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I wrote the first two sentences in italics below — they're from a story we published in Monday's Axios Future newsletter. Then, a new computer program created at OpenAI wrote the rest, on the first try.
- We added bolding and bullet points to mimic Axios style, but didn't change the computer-generated text at all.
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On the heels of a sweeping new U.S. plan to retain dominance in artificial intelligence, the Pentagon has cast Chinese development of intelligent weapons as an existential threat to the international order.
A day after the release of an executive order by President Trump that omits naming China, the Defense Department, in a new AI strategy document, speaks in stark terms of a "destabilizing" Chinese threat.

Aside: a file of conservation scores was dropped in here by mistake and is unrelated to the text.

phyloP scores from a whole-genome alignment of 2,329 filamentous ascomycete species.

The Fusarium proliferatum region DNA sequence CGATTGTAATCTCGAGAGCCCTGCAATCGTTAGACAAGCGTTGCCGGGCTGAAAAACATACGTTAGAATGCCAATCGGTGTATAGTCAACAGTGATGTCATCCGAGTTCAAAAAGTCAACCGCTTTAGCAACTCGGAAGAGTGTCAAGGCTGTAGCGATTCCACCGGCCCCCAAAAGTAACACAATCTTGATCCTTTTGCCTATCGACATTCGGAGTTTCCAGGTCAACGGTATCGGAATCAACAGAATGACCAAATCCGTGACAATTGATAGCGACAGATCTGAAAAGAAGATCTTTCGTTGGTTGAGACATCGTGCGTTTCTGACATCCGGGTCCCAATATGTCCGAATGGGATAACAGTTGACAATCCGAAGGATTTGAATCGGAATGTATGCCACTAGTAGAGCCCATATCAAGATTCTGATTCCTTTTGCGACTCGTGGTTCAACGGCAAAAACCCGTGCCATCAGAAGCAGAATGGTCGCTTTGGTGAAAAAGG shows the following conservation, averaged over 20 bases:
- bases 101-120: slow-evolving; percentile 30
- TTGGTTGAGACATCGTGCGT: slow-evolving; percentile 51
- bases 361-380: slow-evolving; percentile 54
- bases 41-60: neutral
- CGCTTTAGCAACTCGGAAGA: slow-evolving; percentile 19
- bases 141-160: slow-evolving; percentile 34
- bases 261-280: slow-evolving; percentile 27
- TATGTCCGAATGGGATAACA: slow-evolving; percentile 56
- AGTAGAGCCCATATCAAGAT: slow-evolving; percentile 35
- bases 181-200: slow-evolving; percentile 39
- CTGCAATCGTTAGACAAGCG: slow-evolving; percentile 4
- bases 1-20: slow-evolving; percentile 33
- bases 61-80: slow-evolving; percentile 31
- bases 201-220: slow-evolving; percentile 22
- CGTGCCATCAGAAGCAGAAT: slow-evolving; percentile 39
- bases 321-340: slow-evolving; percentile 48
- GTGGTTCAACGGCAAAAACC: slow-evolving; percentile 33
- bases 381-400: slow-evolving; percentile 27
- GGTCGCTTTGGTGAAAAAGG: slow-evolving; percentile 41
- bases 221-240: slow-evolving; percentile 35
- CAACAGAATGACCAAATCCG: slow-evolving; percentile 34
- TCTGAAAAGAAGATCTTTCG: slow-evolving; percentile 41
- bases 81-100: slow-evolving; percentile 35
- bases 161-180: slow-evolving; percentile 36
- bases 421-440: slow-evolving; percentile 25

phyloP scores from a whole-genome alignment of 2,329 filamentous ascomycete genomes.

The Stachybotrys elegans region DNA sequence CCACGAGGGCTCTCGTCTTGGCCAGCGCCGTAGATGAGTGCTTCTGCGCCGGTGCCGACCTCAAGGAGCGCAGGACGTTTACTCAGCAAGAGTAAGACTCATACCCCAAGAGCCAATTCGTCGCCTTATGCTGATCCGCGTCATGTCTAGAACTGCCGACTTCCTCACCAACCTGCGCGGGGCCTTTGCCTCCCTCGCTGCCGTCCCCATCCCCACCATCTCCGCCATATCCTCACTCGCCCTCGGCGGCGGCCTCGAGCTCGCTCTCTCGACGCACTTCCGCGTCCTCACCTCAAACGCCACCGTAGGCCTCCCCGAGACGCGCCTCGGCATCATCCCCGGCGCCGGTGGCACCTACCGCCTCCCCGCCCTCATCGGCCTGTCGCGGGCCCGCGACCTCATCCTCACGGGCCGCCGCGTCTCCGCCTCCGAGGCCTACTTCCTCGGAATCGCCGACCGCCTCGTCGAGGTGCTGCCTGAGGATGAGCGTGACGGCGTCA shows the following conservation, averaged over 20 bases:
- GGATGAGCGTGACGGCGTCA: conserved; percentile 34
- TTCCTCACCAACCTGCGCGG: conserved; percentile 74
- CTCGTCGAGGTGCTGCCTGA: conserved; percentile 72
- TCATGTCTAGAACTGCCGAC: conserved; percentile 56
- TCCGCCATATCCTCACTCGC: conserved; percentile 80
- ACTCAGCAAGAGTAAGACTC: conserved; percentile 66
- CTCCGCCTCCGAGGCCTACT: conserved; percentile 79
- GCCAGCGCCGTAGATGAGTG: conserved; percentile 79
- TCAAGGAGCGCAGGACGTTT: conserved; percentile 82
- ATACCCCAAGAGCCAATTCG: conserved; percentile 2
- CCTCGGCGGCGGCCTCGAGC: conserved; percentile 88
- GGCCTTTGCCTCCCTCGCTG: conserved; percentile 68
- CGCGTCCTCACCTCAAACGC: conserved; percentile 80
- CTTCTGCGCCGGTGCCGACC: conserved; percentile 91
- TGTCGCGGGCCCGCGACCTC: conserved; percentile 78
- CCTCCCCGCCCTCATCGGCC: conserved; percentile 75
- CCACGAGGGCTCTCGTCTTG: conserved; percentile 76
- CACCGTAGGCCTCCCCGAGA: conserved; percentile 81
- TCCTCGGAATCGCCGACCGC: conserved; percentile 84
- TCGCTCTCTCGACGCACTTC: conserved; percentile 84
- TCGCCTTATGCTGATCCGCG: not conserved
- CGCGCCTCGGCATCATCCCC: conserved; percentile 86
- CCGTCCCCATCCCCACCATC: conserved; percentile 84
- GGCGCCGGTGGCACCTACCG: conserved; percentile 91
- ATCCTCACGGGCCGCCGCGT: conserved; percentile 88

It warns of a "new arms race in AI" and says the United States "will not sit idly by" as a "highly advanced new generation of weapons capable of waging asymmetric warfare" is "possessed by aggressive actors."
Related: New White House plan on China may spark a cyber arms race
"China uses new and innovative methods to enable its advanced military technology to proliferate around the world, particularly to countries with which we have strategic partnerships," the Pentagon said in its five-page strategy outline last week.
The new U.S. strategy will be a major component of the White House's first National Security Strategy, coming in two parts in September.
- The first part, which Trump wants to roll out in full by June, is a much more traditional geopolitical playbook focused on the threats posed by China and Russia.
- The second part of the NSS is "a broad review of all U.S. national security interests, and the potential new relationships needed for those interests," the document said.
"The President has directed me to undertake a study of our strategy toward a world of artificial intelligence," Defense Secretary James Mattis told the Senate Armed Services Committee on Thursday.